Hit Single Might Carry Chris Isaak’s ‘Forever Blue’ Album
“Chris Isaak is the best salesman of Chris Isaak,” says Reprise Records president Howie Klein. “If Chris paid a visit to every home in America, he would be the biggest star in America.”
Unfortunately for Reprise and those who haven’t discovered Isaak’s retro-rockabilly and Orbison-esque balladry, such a marketing plan isn’t feasible. So the label will attempt to spread the word about Isaak’s “Forever Blue,” due May 23, the usual way.
The album’s first single, the jangly, winsome “Somebody’s Cryin’,” will go to album alternative, modern rock and adult contemporary radio on Tuesday. A week later, it will be delivered to album rock and top 40.
Klein is confident that the track can become a hit at top 40. “Top 40 caters to young women,” says Klein. “And what young woman would not like a song like ‘Somebody’s Cryin’?”
A videoclip for “Somebody’s Cryin’ ” is in the works, and plans are for Isaak to hit the road and play “loads and loads of shows,” Klein says.
For Isaak, it’s business as usual. In 1990, Isaak’s “Wicked Game” became a belated top 10 hit following its inclusion in the David Lynch movie “Wild At Heart.” As a result, Isaak’s 1989 album, “Heart Shaped World,” ultimately was certified platinum for sales of more than 1 million units.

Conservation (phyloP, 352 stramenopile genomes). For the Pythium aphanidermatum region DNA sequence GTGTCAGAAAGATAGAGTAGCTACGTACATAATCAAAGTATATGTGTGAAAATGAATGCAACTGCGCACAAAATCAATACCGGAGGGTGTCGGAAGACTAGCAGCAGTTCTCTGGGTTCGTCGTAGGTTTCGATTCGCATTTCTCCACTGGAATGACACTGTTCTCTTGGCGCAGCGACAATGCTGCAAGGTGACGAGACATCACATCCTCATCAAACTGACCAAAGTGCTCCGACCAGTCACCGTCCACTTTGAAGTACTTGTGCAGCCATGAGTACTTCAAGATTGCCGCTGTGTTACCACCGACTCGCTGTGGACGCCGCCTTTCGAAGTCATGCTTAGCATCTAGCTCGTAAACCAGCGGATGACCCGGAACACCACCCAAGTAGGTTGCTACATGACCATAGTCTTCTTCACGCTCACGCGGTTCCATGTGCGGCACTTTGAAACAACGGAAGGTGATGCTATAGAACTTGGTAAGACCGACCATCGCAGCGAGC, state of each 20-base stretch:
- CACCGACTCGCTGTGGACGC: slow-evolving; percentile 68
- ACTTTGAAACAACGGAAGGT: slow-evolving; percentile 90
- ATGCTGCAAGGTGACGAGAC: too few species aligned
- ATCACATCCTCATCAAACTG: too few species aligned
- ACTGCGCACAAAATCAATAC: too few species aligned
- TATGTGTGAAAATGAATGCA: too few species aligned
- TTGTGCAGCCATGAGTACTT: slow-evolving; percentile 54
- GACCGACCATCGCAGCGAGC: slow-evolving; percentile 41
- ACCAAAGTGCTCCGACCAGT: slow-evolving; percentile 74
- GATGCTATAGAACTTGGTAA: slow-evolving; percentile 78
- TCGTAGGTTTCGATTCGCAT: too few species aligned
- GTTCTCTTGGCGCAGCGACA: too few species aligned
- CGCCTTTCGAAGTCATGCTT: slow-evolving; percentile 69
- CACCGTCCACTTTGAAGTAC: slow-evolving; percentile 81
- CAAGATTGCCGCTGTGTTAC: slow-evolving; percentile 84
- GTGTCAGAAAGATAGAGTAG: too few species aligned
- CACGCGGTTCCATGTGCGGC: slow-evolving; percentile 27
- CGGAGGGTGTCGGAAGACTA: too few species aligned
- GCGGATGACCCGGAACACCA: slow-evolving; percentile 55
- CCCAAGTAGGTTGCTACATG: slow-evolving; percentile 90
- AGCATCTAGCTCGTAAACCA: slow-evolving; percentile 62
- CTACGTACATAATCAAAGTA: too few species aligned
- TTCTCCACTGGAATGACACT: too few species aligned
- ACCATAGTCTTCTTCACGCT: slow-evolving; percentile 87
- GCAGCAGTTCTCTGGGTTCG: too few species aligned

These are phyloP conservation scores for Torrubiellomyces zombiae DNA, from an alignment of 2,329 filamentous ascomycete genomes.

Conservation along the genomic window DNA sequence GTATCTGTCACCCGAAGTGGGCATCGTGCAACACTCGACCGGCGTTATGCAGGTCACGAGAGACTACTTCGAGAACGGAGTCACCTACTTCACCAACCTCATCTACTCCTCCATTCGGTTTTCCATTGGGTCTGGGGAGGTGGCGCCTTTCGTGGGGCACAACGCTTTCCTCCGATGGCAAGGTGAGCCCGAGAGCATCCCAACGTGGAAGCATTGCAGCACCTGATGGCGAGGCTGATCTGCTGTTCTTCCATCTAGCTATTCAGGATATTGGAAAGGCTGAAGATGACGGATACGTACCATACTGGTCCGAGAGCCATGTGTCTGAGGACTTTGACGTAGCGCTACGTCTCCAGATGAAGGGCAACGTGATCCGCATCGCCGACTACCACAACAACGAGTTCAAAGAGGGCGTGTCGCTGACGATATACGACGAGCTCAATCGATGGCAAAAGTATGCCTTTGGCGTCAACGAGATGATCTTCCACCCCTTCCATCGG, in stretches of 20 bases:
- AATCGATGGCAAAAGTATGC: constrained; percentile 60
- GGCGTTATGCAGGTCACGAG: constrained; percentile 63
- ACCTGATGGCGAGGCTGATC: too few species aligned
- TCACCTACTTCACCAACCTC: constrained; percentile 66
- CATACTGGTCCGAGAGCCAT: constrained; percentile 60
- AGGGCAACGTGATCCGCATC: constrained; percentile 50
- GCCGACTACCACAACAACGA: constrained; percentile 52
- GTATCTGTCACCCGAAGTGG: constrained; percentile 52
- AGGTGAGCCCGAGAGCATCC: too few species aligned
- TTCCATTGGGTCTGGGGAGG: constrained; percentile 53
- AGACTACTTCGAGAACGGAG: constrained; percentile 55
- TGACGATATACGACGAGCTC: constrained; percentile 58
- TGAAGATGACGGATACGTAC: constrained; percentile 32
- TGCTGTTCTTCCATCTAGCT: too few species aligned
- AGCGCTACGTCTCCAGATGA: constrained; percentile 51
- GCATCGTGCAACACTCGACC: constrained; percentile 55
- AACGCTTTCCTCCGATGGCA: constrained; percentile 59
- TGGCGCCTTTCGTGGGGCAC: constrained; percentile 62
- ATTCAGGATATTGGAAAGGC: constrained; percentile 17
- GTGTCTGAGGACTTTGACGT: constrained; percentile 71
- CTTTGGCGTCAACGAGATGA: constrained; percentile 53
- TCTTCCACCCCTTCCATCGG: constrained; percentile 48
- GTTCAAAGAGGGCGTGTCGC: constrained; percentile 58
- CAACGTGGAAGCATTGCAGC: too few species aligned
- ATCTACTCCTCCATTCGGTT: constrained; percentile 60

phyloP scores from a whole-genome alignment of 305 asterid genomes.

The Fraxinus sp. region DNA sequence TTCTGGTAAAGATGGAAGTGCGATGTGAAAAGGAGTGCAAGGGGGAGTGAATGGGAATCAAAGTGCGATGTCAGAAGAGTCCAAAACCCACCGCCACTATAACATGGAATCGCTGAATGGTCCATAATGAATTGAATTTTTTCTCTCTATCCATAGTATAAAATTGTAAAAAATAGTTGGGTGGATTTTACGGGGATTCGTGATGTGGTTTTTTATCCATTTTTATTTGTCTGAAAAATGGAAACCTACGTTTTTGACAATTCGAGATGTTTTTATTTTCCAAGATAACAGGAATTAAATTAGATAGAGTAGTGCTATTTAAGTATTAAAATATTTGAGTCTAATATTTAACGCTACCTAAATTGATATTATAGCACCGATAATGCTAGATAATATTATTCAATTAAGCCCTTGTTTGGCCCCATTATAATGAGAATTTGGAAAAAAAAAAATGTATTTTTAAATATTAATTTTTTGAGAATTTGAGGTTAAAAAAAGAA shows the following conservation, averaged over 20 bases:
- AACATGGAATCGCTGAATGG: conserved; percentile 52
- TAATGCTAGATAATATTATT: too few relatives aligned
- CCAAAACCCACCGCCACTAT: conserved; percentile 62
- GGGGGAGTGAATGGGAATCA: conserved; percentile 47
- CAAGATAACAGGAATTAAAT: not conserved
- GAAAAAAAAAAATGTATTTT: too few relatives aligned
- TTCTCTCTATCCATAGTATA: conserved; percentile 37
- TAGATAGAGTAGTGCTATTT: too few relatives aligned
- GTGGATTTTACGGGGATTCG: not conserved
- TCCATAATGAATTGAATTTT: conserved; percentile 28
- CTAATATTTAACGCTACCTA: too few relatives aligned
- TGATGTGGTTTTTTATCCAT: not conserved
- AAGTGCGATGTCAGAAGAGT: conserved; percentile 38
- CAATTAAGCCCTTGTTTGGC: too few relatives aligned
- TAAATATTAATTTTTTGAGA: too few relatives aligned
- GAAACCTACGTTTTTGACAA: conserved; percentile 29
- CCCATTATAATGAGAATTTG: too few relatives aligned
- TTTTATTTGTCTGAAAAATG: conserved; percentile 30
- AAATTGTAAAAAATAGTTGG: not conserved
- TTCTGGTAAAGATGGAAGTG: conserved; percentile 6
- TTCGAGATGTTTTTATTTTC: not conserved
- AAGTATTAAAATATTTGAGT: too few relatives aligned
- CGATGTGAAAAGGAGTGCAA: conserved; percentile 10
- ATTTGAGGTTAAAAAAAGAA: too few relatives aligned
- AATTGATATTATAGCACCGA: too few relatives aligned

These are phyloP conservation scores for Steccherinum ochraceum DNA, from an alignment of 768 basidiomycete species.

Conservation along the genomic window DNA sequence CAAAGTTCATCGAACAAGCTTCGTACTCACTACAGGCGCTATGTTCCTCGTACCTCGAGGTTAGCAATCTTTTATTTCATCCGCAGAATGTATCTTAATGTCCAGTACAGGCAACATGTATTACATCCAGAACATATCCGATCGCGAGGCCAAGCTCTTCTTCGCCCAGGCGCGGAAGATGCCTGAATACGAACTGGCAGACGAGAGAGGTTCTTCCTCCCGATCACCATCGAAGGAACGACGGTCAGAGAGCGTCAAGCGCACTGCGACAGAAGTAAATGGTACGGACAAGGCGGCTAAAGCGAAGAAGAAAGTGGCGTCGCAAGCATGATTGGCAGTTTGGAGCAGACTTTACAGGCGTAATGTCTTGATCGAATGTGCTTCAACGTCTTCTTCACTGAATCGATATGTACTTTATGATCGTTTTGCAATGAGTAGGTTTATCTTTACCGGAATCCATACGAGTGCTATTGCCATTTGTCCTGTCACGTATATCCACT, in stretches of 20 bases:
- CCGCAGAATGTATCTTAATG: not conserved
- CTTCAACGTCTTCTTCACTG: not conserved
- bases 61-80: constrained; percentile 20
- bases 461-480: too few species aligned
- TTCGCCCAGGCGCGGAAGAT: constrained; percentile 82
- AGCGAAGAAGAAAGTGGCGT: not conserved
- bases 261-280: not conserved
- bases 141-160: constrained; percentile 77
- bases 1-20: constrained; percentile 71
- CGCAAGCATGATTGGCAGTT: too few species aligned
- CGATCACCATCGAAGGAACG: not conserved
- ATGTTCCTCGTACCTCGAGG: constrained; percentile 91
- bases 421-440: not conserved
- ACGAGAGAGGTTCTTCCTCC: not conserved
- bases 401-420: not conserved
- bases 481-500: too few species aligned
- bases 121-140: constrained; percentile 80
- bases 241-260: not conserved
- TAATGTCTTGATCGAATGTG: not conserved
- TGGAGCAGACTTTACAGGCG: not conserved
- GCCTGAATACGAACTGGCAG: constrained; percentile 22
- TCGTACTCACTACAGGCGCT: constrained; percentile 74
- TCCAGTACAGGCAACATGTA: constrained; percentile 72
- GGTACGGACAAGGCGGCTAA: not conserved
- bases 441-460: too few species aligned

Although Isaak’s gold-certified “San Francisco Days” failed to match the sales of “Heart Shaped World,” Isaak says he’s still happy about the “Wicked Game” experience.
“Success is always good,” Isaak says. “I didn’t have any kind of down side. I didn’t go through some kind of rehab. I don’t think I went off the deep end. We kind of did the same thing we’ve always been doing. We just kept playing. Maybe there were bigger halls and some more TV shows, but it was basically the same thing. And when we got done, we came back to the same houses.”
Isaak calls “Forever Blue” more focused than his previous efforts. “It’s not necessarily a better thing, but it’s a different thing. The other albums have been a series of shots of different things. This album is a series of shots about one thing,” he says. “It’s all about one relationship.”